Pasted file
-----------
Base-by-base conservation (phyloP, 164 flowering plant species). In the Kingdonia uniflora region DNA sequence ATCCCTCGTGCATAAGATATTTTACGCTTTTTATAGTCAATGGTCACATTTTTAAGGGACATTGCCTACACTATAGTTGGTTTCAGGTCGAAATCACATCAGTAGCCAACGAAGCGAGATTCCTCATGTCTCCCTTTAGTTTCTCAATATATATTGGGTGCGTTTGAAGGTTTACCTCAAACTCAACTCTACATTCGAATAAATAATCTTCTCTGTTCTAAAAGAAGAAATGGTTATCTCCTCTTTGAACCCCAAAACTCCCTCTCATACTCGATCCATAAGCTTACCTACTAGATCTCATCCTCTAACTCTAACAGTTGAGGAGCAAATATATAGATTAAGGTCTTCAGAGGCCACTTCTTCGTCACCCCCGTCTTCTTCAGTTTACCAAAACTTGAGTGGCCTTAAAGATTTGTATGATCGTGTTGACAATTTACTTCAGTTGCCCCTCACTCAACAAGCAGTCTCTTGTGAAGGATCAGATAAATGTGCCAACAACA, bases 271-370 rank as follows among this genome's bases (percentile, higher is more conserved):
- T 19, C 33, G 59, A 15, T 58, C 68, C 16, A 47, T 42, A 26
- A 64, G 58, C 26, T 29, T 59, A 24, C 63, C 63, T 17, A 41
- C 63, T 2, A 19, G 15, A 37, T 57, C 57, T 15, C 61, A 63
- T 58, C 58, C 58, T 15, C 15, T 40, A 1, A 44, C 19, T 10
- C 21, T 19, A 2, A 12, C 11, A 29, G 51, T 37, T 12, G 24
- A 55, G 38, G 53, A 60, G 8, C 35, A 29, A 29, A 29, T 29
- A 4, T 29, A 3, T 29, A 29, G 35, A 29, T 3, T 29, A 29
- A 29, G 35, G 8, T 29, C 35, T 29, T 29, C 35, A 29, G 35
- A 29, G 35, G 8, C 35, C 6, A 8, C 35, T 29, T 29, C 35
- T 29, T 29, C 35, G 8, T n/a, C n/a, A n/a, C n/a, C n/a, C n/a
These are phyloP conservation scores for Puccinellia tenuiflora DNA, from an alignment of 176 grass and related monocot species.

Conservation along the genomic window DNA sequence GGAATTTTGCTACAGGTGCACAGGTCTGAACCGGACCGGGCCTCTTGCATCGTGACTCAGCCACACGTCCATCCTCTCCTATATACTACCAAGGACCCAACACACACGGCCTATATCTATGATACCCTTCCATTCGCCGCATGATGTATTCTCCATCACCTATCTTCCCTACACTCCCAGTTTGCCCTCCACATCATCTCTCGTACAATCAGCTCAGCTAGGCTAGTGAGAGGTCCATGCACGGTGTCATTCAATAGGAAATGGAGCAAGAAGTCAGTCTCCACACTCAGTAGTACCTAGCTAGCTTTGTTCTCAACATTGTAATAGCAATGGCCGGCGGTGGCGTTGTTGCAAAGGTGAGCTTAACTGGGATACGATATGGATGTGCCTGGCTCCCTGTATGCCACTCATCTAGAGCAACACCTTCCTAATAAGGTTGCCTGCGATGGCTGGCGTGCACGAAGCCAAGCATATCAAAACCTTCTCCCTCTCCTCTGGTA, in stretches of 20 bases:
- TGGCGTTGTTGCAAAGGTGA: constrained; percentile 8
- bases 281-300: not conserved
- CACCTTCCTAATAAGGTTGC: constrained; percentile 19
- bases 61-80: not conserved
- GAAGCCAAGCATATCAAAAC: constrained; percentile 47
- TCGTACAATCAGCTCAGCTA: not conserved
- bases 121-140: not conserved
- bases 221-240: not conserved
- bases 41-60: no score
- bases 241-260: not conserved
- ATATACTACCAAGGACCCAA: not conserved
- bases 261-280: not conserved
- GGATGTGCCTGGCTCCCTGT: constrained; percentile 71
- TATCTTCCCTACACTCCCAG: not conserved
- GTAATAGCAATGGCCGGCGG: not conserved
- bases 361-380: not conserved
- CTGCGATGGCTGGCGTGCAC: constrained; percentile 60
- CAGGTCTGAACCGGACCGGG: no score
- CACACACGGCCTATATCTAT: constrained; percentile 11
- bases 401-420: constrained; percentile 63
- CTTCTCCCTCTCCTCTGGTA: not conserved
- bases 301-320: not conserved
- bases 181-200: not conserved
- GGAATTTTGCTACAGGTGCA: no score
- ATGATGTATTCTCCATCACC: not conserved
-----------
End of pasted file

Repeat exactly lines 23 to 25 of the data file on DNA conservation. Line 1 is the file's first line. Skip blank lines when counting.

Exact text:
- bases 241-260: not conserved
- ATATACTACCAAGGACCCAA: not conserved
- bases 261-280: not conserved